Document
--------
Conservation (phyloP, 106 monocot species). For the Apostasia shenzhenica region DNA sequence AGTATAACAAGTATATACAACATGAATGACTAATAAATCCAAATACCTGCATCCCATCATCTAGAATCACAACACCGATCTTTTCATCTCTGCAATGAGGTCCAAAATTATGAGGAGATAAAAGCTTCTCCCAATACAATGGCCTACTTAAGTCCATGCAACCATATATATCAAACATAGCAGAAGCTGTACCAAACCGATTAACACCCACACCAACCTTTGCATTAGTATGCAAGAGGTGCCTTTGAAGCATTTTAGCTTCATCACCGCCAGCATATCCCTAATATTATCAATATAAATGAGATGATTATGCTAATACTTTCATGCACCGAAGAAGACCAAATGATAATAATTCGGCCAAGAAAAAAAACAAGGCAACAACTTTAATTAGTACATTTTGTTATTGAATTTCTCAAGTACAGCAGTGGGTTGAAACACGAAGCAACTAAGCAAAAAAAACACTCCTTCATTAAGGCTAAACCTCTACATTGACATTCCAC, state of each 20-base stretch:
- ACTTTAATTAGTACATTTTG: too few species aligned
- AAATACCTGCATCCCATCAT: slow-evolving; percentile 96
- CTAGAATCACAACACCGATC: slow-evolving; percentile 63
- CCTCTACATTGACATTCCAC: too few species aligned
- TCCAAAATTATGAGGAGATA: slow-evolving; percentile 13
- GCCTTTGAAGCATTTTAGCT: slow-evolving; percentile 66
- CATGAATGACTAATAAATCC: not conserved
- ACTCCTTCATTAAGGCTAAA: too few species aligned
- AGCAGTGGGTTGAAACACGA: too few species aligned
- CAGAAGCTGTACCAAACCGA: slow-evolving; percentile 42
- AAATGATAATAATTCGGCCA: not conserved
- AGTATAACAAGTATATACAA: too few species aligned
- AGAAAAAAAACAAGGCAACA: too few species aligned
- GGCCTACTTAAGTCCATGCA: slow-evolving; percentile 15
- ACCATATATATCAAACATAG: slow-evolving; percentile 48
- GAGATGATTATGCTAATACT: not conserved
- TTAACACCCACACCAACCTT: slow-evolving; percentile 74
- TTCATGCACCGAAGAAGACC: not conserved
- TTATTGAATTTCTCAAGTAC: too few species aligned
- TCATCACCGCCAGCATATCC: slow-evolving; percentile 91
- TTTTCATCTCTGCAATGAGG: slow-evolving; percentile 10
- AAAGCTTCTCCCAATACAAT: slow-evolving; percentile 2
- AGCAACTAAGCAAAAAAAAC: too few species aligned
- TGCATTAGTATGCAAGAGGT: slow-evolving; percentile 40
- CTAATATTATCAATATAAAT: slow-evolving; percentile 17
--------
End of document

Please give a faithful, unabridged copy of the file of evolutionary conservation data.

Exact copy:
Conservation (phyloP, 106 monocot species). For the Apostasia shenzhenica region DNA sequence AGTATAACAAGTATATACAACATGAATGACTAATAAATCCAAATACCTGCATCCCATCATCTAGAATCACAACACCGATCTTTTCATCTCTGCAATGAGGTCCAAAATTATGAGGAGATAAAAGCTTCTCCCAATACAATGGCCTACTTAAGTCCATGCAACCATATATATCAAACATAGCAGAAGCTGTACCAAACCGATTAACACCCACACCAACCTTTGCATTAGTATGCAAGAGGTGCCTTTGAAGCATTTTAGCTTCATCACCGCCAGCATATCCCTAATATTATCAATATAAATGAGATGATTATGCTAATACTTTCATGCACCGAAGAAGACCAAATGATAATAATTCGGCCAAGAAAAAAAACAAGGCAACAACTTTAATTAGTACATTTTGTTATTGAATTTCTCAAGTACAGCAGTGGGTTGAAACACGAAGCAACTAAGCAAAAAAAACACTCCTTCATTAAGGCTAAACCTCTACATTGACATTCCAC, state of each 20-base stretch:
- ACTTTAATTAGTACATTTTG: too few species aligned
- AAATACCTGCATCCCATCAT: slow-evolving; percentile 96
- CTAGAATCACAACACCGATC: slow-evolving; percentile 63
- CCTCTACATTGACATTCCAC: too few species aligned
- TCCAAAATTATGAGGAGATA: slow-evolving; percentile 13
- GCCTTTGAAGCATTTTAGCT: slow-evolving; percentile 66
- CATGAATGACTAATAAATCC: not conserved
- ACTCCTTCATTAAGGCTAAA: too few species aligned
- AGCAGTGGGTTGAAACACGA: too few species aligned
- CAGAAGCTGTACCAAACCGA: slow-evolving; percentile 42
- AAATGATAATAATTCGGCCA: not conserved
- AGTATAACAAGTATATACAA: too few species aligned
- AGAAAAAAAACAAGGCAACA: too few species aligned
- GGCCTACTTAAGTCCATGCA: slow-evolving; percentile 15
- ACCATATATATCAAACATAG: slow-evolving; percentile 48
- GAGATGATTATGCTAATACT: not conserved
- TTAACACCCACACCAACCTT: slow-evolving; percentile 74
- TTCATGCACCGAAGAAGACC: not conserved
- TTATTGAATTTCTCAAGTAC: too few species aligned
- TCATCACCGCCAGCATATCC: slow-evolving; percentile 91
- TTTTCATCTCTGCAATGAGG: slow-evolving; percentile 10
- AAAGCTTCTCCCAATACAAT: slow-evolving; percentile 2
- AGCAACTAAGCAAAAAAAAC: too few species aligned
- TGCATTAGTATGCAAGAGGT: slow-evolving; percentile 40
- CTAATATTATCAATATAAAT: slow-evolving; percentile 17